Don't Fall for Pyramid Schemes, Attorney General Advises

March 22, 2000

In his monthly publication The Consumer's Edge, Attorney General J. Joseph Curran, Jr. advises Marylanders to beware of pyramid schemes that masquerade as multi-level marketing programs. Instead of finding "financial freedom" or wealth, many people lose more money investing in these programs than they are able to recoup.

Multi-level marketing programs often sell products such as cosmetics, vitamins and health products and solicit people to join as salespeople or "distributors." Typically, the distributors not only earn commissions on products they sell, but also get additional money by recruiting new distributors and getting a percentage of those distributors' sales. Some schemes may even pay recruitment bonuses. However, if the program focuses primarily on recruiting new members rather than on sales, it is a pyramid scheme, Curran says.

"With a pyramid scheme, sales of the product or service are really incidental - the real money comes from what new members pay to join or have to buy in inventory," Curran said. "The scheme inevitably collapses when the pool of potential recruits dries up, and when it does, most people, except those at the top of the pyramid, lose their money."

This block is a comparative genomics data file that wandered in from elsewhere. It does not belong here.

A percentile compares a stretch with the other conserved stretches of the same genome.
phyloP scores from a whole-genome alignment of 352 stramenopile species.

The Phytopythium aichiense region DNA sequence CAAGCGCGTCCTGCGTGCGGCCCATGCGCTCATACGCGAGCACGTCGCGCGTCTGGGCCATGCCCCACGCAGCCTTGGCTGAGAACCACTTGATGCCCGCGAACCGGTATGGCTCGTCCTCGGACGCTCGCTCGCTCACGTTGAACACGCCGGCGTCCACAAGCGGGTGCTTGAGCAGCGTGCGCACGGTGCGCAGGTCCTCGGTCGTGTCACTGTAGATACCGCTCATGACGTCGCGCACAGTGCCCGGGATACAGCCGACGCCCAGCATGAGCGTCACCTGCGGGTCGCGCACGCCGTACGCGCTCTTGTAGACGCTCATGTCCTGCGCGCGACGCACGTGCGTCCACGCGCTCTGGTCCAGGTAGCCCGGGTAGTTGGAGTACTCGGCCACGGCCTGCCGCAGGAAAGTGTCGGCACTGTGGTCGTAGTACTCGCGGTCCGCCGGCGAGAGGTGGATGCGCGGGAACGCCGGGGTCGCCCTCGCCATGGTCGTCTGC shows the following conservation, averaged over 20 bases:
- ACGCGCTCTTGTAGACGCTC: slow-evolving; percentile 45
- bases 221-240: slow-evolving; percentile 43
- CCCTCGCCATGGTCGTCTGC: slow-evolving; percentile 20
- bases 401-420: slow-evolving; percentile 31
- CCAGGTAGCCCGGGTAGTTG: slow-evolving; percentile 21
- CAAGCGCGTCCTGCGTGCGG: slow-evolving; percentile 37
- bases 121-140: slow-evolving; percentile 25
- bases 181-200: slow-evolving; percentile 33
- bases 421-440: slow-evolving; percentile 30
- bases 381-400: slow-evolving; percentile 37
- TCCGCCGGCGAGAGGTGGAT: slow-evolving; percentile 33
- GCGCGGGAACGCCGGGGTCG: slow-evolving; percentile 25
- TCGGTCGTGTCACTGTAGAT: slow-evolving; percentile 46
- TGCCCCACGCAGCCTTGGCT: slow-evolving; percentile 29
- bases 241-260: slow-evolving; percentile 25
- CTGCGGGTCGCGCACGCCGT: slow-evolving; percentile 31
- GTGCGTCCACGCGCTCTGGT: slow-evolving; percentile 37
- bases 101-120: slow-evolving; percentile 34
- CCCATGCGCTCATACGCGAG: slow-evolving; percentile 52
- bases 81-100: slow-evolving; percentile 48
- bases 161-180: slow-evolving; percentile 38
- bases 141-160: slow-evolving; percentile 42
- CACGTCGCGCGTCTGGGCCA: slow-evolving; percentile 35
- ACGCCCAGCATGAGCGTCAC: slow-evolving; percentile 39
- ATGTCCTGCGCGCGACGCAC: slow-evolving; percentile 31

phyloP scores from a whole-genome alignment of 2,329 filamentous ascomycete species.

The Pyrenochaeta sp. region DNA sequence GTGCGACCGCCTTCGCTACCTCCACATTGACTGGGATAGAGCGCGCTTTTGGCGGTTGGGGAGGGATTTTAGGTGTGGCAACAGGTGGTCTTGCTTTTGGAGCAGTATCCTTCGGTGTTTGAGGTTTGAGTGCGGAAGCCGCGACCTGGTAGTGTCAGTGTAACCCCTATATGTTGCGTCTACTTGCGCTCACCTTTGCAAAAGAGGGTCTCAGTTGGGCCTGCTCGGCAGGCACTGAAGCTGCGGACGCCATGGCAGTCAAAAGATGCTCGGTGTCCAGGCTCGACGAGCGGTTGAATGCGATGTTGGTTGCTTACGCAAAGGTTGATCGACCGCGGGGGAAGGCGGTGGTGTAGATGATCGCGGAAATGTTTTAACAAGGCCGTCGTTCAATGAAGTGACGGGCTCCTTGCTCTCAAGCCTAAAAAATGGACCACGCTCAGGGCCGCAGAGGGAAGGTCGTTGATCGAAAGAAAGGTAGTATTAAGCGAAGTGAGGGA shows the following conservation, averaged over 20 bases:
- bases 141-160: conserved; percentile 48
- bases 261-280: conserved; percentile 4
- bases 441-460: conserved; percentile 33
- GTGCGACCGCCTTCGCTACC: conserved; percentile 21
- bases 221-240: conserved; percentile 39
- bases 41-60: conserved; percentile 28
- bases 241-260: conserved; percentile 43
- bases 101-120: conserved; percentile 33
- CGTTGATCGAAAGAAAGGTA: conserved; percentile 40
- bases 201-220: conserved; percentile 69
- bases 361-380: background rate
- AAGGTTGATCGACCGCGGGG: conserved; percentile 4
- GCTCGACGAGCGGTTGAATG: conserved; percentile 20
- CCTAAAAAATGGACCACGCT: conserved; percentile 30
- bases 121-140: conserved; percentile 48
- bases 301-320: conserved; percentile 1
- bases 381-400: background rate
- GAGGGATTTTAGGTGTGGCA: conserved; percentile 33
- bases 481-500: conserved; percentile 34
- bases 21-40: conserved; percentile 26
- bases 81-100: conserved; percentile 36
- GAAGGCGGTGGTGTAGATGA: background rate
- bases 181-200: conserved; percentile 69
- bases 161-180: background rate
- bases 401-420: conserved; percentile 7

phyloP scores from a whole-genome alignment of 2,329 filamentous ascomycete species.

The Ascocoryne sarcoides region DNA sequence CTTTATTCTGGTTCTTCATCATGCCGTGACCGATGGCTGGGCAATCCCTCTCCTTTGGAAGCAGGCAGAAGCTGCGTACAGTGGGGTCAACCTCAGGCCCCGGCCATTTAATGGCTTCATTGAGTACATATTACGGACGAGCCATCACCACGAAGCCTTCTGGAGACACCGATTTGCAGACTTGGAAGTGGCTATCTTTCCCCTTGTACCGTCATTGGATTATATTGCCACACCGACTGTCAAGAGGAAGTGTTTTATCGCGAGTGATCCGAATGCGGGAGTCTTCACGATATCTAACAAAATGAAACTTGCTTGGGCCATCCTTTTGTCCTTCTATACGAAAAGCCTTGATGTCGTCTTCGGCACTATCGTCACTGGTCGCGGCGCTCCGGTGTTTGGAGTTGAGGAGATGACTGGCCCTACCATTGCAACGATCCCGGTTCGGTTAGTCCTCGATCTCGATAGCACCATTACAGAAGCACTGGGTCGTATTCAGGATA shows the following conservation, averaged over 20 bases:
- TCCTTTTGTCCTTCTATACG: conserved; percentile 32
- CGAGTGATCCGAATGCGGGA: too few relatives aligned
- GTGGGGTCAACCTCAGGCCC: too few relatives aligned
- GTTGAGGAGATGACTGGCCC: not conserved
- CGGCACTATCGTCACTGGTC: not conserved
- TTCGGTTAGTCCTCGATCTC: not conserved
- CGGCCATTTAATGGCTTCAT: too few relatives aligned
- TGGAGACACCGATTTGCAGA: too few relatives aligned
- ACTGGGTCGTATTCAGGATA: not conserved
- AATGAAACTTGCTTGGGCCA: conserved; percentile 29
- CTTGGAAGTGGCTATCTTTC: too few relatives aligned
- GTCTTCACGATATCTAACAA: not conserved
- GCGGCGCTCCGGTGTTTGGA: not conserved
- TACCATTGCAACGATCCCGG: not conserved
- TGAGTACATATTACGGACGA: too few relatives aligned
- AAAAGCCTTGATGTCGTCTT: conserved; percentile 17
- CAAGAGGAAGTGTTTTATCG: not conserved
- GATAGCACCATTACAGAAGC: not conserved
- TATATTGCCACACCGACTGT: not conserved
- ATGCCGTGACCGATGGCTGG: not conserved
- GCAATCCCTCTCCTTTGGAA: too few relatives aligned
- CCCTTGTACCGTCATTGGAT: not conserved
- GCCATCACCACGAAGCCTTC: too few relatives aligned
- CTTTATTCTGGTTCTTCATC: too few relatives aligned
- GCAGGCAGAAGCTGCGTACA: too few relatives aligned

Curran says anyone considering joining a multi-level marketing program should:

Consumers can get information about Maryland law and multi-level marketing, or report a suspected pyramid scheme, by calling the Maryland Securities Division at (410) 576-7042.

Curran's office distributes The Consumer's Edge through more than 800 businesses, agencies, schools, and community associations. Groups interested in receiving a monthly issue should call 410-576-6956.

Media inquiries: Sean Caine (410) 576-6357